Midnight's Children: The Gist of Salman Rushdie's Novel
One of the most beguiling of the many stories all knotted up in Salman Rushdie's brilliant, baggy, exhausting 1981 novel Midnight's Children concerns a lovelorn doctor, his beautiful patient, and that timeless exemplar of old-world prudishness — a sheet with a hole in it. The patient, Naseem, not yet of marriageable age, is forbidden by her father to be looked upon by a man, even her physician. The doctor, then, is permitted to examine only one body part per visit, through that intermediary linen. First her tummy; later, her heart, and the breast that contains it; then at last, her face, long after he has fallen in love with these fragments of her.
This is marvelous writing, sexy in a storybook way, equal parts sensual poetry and a Playboy party joke. And this courtship sings onscreen, too, in Deepa Mehta's adaptation of a novel stubbornly resistant to adaptation. Still, so lavish and unwieldy is the book, Rushdie's best, that a film of it can't help but feel like a helpless reduction, like a bucket of water passed off as an ocean. Or, more to the point: Watching this too-literal movie is like peeking in on the gorgeous highlights of Midnight's Children, one at a time, through a hole in a sheet. This is no way to appreciate — or even make sense of — its complex totality.
The doctor, Aadam (Rajat Kapoor), is the grandfather of Saleem (Satya Bhabha), the novel's narrator, a man "handcuffed to history" — Saleem is born at the stroke of midnight the day India achieved its official independence from Britain, and his life, so promising yet so uncommonly troubled, mirrors the experience of his homeland.
In Rushdie's novel, Saleem has many hundreds of pages to chart the twining, allusive, fable-touched history of him, his country, and the dozens of other children born that midnight, all of whom seem to have superpowers and hold meetings in one another's dreams. In the book, that isn't absurd — it's magnificent. Also, Saleem has a magic nose and is switched at birth with another baby, a boy who is doomed to a life of poverty and resentment while Saleem is given the advantage of wealthy parents. The movie, meanwhile, has just two and a half hours to cram all of this in, which makes episodes like the sheet-routine curious inclusions. Not that I believe there are any hard-and-fast rules for cinematic storytelling, but when you're trying to allegorize some 40 years' worth of a nation's collective existence — and the complex relations between India's Hindus and Muslims — all through the experience of a supersnooted child of destiny and his wrong-cradle doppelganger, is it essential to open with the erotic meet-cute of the protagonist's grandparents?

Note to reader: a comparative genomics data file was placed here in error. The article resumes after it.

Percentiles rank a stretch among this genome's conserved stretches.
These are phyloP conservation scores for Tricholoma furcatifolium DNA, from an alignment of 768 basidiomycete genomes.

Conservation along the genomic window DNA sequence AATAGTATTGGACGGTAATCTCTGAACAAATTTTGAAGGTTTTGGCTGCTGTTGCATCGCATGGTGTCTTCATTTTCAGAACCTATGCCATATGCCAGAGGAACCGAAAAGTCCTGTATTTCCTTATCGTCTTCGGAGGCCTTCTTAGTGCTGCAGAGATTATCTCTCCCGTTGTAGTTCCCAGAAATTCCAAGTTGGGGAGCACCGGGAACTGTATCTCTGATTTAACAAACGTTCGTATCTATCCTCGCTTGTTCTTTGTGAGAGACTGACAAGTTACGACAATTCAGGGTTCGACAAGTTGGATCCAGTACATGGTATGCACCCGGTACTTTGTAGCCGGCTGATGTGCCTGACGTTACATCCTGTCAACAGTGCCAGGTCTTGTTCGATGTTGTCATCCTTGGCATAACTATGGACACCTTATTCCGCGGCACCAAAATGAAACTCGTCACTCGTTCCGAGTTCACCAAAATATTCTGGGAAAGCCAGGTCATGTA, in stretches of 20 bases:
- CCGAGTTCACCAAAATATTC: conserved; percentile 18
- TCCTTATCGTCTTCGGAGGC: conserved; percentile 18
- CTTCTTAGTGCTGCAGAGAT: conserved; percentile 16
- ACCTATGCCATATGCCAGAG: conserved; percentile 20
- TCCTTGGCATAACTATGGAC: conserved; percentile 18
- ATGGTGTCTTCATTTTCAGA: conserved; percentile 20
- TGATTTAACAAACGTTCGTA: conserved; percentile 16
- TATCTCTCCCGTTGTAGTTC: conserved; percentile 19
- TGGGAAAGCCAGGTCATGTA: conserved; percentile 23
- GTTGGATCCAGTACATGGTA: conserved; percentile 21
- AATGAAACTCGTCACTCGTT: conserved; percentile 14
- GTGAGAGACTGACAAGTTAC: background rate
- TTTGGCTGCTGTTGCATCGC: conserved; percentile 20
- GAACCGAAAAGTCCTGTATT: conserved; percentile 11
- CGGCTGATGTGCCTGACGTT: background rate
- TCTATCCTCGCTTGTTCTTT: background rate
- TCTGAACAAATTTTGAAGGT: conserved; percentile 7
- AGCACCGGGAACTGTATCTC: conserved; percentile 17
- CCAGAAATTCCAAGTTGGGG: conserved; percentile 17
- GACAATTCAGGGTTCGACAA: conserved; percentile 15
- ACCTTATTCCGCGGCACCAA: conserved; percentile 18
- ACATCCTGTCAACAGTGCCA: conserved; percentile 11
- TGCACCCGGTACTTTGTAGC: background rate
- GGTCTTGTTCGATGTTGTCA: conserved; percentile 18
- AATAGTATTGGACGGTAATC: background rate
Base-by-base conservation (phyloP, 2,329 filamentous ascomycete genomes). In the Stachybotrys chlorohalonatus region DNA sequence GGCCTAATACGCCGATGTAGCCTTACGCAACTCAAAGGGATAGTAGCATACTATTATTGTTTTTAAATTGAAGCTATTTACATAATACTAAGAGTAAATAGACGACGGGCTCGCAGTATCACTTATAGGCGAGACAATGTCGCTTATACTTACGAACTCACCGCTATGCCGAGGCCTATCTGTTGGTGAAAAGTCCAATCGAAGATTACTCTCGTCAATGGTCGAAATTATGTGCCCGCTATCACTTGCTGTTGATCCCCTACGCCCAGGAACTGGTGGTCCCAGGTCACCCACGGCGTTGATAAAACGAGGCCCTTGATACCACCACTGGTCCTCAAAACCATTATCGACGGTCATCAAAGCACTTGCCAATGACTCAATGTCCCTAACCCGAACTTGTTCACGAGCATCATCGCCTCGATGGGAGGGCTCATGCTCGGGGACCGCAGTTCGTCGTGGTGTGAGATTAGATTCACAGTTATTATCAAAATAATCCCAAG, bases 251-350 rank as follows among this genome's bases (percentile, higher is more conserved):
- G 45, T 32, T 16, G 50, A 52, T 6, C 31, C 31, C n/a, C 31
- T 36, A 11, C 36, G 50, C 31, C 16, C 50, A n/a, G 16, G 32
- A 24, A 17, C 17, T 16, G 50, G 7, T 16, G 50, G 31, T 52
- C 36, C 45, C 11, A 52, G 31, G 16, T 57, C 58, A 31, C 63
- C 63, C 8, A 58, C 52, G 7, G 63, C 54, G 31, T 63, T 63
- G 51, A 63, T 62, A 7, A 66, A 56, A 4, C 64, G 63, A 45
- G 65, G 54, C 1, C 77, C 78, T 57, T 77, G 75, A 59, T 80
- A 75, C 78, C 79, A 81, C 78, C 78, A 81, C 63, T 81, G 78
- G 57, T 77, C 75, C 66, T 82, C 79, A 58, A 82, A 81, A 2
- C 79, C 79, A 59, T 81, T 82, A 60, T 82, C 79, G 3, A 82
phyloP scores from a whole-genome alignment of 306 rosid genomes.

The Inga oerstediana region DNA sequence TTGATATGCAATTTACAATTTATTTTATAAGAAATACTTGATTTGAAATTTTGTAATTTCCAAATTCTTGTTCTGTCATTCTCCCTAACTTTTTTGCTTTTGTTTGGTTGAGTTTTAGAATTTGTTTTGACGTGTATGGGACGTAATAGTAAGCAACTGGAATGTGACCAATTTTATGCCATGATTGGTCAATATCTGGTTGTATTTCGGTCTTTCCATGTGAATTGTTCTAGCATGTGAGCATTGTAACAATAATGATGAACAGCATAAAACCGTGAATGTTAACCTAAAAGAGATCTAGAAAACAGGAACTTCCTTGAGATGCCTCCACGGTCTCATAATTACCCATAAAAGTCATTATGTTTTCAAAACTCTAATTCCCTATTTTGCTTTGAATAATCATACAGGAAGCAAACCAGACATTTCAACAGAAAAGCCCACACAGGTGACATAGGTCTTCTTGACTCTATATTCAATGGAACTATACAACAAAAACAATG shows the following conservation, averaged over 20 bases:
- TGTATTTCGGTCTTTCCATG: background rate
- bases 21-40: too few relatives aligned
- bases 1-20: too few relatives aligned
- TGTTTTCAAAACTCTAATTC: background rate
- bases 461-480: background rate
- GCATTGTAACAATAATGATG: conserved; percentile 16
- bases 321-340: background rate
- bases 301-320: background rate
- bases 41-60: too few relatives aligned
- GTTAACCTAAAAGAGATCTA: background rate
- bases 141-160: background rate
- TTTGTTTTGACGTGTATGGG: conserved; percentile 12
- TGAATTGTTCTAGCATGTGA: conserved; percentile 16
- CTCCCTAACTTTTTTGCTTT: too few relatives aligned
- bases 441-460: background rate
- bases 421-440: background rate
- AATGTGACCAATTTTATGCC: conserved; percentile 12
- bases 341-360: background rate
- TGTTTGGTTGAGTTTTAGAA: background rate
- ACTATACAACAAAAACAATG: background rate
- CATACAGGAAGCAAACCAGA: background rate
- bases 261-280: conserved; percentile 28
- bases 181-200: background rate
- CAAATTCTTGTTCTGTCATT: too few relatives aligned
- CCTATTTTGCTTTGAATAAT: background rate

Still, highlights are highlights, and that's a sequence with drama and weight, which distinguishes it from much of the rest, which is too rushed and free-associative to accrue much power. Rushdie handled the script, reducing the book to a headlong outline rather than choosing to fully detail some singular thread. The writer also murmurs bits of his prose in pushy voiceover, presumably in an effort to connect all of these beautiful scenes to one another, to history, and to us. ("There are certain ironies that must not pass unnoticed!" he exclaims, plainly enjoying those ironies enough for everyone.)
Rushdie is rarely successful here, but the film, while fundamentally dramatic, is never listless. Director Mehta dishes up fireworks, parades, witchcraft, comic buskers, king cobras, and a late-in-the-game go at the horrors of war. She dashes us through family conflict, international strife, and spectral meetings of Rushdie's born-at-the-right-time superkid Breakfast Club, a squabbling bunch whose powers never feel in the film like a novelist's playful evocation of a generation's promise. Here, instead, they come across as a maddening riddle, an are-they-real-or-not dead end along the lines of whether Kevin Spacey is truly an alien in K-Pax.
The Bollywood cast musters up lively, committed performances even at the goofiest moments, such as when young Saleem is awed by the chatter of distant voices he hears via his magic nose. In the end, Rushdie assures us that the riot of color and incident and allusion he's narrated was actually, at heart, always just about love, which will come as a relief to viewers confounded by what's come before. Even if you've read the novel and are prepared for the long running time and haphazard structure, this isn't a movie you should expect to feel or even closely follow. See it if Midnight's Children is a novel you always wanted the gist of.
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